Political

Liberal Democrat responses to anti-terrorism legislation review

Here’s a round-up of responses from Liberal Democrat figures and blogs:

Tom Brake MP (Co-Chair of the Liberal Democrat Parliamentary Committee on Home Affairs and Justice)

Sanity and justice have been restored to British life.

Today is a victory for those who have campaigned to restore the historic freedoms that Labour spent 13 years destroying.

Control orders are gone, 28 days detention without charge is gone, indiscriminate stop and search is gone and the abuse of anti-terror powers by councils to pursue petty offences is over.

There will always be a balance to be struck between freedom and security and these proposals protect British citizens while upholding their centuries-old values.

First thoughts on the terrorism and control orders changesZoe O’Connell
The headline-grabber is control orders. It’s more liberal than the current system and as such should be recognised as a step in the right direction. But I don’t welcome it enthusiastically as it still mean there exists a system of punishing someone without even letting them know what they’ve done wrong, which I’m firmly against.

The recommendations seem like a reasonably light touch, sounding like a tough version of an ASBO – curfew, restrictions on going to some specified places, ban on overseas travel and restrictions on the use of the internet.

But it’s what isn’t in there that worries me. The restrictions on use of the internet effectively ban ownership of many electronic devices such as XBoxes, PS3s, iPhones etc and there are other “limited restrictions” on communication which could be anything. There’s also a maximum restriction of 2 years, unless someone does something again that indicates a possible terrorist connection which torpedos the whole point of putting a limit on it. Given that someone under a control order hasn’t been told what action they took made them subject to the order in the first case, how can they avoid doing it again?

News on control orders is good … but not that good – Richard Baum

Today’s news on Control Orders is good news. They have been watered down in many areas, and the conditions in which those held without trial are kept will be improved in many areas. The time during which the new orders apply has been fixed, and the amount of time people can be held without trial has also been reduced.

Other progressive measures on Civil Liberties were also announced by the government today. Stop and Search powers are reduced, and the responsibilities placed on government to detail the reasons for exercising their powers are greater. Powers that public authorities like Councils have to spy on residents are also greatly reduced.
It’s a good day for civil libertarians, and the direction of travel is good. The coalition is undoing some of what Labour did in this area which set the cause of liberty back.

But I would have loved to have seen the proposals go further. We will still see punishment without trial, which is bad for the innocent and the guilty, and makes Britain look disrespectful towards natural justice.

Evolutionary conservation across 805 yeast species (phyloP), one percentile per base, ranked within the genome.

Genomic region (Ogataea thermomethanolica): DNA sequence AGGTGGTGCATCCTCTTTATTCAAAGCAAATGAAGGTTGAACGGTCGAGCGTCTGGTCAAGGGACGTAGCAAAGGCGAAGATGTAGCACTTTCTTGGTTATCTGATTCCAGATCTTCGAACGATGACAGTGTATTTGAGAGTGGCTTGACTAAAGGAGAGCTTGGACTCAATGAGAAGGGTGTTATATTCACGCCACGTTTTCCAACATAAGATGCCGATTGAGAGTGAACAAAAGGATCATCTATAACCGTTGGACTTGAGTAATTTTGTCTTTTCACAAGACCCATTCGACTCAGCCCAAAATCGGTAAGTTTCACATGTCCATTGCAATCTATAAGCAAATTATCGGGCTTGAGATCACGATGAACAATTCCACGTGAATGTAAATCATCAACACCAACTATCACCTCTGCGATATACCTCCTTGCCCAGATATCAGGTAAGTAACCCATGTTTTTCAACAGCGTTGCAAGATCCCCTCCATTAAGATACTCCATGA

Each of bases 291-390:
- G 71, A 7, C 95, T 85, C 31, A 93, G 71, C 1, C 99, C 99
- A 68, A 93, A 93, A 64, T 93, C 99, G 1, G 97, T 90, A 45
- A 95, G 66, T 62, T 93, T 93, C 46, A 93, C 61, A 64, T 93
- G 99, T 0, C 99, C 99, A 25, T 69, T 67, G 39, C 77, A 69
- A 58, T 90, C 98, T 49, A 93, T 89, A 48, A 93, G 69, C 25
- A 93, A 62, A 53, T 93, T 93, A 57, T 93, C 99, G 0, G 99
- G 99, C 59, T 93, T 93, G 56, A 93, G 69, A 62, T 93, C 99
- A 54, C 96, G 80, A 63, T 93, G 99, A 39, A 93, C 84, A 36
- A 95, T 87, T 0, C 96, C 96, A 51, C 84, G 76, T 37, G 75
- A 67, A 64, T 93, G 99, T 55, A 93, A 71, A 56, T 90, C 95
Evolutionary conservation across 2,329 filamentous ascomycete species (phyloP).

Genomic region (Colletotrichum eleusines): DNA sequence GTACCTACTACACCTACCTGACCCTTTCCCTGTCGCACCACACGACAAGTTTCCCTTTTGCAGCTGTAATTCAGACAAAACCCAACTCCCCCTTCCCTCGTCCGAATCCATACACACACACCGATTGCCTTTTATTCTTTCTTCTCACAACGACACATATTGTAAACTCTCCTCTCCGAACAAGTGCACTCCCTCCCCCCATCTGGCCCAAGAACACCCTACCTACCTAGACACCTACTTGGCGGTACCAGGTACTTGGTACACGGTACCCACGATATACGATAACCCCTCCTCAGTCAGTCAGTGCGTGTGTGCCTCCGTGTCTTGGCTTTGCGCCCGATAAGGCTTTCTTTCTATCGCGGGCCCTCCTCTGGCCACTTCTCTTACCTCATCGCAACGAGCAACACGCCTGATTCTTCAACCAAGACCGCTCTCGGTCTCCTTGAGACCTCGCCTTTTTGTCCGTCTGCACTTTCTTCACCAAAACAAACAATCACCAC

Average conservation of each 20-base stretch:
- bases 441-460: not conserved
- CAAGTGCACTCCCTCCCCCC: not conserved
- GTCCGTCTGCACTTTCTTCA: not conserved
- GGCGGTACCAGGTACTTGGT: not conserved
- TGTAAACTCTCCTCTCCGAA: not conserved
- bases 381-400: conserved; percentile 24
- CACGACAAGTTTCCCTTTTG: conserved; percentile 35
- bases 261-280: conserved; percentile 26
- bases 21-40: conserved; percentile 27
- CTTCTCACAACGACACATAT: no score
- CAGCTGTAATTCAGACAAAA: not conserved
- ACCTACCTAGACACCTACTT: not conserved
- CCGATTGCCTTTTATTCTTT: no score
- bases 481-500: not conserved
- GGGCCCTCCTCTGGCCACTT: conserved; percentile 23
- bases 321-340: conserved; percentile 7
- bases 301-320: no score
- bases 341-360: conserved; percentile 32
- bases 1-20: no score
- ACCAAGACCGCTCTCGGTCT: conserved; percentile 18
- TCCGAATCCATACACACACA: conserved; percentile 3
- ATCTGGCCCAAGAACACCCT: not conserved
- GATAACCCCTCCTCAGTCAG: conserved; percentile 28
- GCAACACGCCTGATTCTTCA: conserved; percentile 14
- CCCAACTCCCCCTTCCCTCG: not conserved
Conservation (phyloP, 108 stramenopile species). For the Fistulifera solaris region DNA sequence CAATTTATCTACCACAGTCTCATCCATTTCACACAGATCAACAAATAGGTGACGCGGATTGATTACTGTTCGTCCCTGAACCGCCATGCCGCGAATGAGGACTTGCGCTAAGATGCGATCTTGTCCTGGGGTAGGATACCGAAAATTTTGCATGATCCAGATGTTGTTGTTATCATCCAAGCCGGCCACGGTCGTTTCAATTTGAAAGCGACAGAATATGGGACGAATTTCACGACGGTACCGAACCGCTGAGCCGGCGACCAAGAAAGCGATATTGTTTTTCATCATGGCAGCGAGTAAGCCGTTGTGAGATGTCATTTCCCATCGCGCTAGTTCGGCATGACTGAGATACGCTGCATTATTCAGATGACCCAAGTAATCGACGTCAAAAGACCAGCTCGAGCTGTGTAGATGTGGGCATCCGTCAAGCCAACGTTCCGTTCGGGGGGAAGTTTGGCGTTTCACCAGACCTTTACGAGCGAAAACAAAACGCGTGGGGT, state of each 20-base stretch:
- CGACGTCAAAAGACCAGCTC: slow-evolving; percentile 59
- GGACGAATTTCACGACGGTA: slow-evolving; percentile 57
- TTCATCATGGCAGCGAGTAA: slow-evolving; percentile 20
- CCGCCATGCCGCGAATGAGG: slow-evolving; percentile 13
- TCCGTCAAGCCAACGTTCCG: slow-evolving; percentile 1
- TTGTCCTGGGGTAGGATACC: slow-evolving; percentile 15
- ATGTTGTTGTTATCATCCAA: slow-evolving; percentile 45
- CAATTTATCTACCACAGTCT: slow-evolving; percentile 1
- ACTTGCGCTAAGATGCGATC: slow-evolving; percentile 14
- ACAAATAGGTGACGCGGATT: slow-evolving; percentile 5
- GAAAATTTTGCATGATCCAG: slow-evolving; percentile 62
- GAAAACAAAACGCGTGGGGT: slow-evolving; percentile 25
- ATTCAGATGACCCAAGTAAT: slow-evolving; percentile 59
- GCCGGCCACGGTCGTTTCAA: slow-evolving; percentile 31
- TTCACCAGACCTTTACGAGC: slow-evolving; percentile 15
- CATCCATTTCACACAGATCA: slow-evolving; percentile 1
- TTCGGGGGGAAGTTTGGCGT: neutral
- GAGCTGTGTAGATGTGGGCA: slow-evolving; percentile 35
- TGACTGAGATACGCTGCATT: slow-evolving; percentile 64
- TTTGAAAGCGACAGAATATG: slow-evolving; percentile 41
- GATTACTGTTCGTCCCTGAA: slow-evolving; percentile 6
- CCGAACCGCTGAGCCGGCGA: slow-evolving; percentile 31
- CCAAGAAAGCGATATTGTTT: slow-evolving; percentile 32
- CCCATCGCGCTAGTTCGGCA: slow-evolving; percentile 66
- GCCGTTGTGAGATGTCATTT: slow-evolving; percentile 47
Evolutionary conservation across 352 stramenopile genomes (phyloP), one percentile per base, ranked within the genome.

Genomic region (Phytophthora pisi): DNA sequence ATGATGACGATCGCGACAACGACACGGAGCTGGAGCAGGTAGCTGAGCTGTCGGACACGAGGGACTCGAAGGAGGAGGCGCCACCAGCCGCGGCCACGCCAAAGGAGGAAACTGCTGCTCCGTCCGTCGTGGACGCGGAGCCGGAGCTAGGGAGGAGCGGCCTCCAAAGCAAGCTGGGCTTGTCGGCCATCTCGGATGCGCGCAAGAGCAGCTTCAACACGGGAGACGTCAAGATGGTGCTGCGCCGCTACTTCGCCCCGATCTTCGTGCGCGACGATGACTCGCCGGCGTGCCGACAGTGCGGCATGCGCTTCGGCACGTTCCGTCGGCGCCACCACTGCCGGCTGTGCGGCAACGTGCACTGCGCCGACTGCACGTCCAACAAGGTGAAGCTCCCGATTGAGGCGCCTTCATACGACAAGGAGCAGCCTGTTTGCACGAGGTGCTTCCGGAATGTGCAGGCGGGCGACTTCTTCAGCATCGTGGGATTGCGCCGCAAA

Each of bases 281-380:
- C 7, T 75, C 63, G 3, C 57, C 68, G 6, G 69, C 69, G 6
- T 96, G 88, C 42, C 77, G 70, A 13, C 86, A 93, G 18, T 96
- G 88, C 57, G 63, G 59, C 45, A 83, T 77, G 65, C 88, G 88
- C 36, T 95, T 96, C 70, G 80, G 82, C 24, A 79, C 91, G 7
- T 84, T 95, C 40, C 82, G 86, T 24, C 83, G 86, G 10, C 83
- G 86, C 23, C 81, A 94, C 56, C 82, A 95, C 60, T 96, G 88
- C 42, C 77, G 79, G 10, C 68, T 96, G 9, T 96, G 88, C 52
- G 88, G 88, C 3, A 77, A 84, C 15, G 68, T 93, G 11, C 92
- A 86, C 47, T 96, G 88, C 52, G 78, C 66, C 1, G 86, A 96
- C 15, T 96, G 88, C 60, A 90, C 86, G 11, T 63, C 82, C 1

I worry about Nick Clegg’s reaction though. He has trumpeted the reforms as a great victory, claiming that we have delivered on a manifesto commitment to end Control Orders. I think his tone is wrong. We may have ended them in their current form, but what replaces them is more of a watered-down version of what existed before than something wholly new and different.

We’ve punched above our weight on this, that’s for sure. It’s a victory, but I think what we should be doing is acknowledging necessary compromises rather than pretending to have achieved more than we have.

Lib Dem peer Ken Macdonald (the independent overseer of the review)

I conclude that there is no doubt that the Review’s recommendations, if implemented, would achieve the government’s primary aim of rolling back State power, where to do so would not present a disproportionate risk to public safety.

The reduction in pre?charge detention to 14 days, the repeal of section 44, the greater regulation of local authority surveillance and the outright removal of those aspects of control orders that most resemble house arrest, are all to be regarded as reforms of real significance. They point to an unmistakable re?balancing of public policy in favour of liberty.

Liberal Democrats win some arguments on Counter Terrorism, but fight must go onCaron Lindsay
There are times when I really wish we were in Government on our own. Then we could simply reduce the pre charge detention time to the matter of hours, or certainly less than a week, that it is across Europe. Then we could completely get rid of measures which restrict people’s liberty when they haven’t been found guilty of anything.

Today’s announcement by Conservative Home Secretary Theresa May on the review of counter terrorism legislation has some welcome steps in the right direction … There’s some bad stuff, too, though…

I would like to see Nick Clegg say that we Liberal Democrats do still believe that these measures should be abolished, but in coalition we have to make compromises – as I assume that’s still the case and on our own we’d get rid of them.

Labour’s Authoritarian state being rolled backPaul Crossley
The last Labour Government took away a lot of the rights and freedoms of the individual under the guise of anti-terror legislation. The need or not for this was in part due to the widely perceived illegal, immoral and unjustified invasion of Iraq on a trumped up allegation. A war that cost the lives of 100s of thousands of innocent lives in Iraq, destroyed the futures of many British families and cost billions of pounds.

Now bit by bit Labour’s authoritarian straightjacket is being dismantled. Good News for us all.

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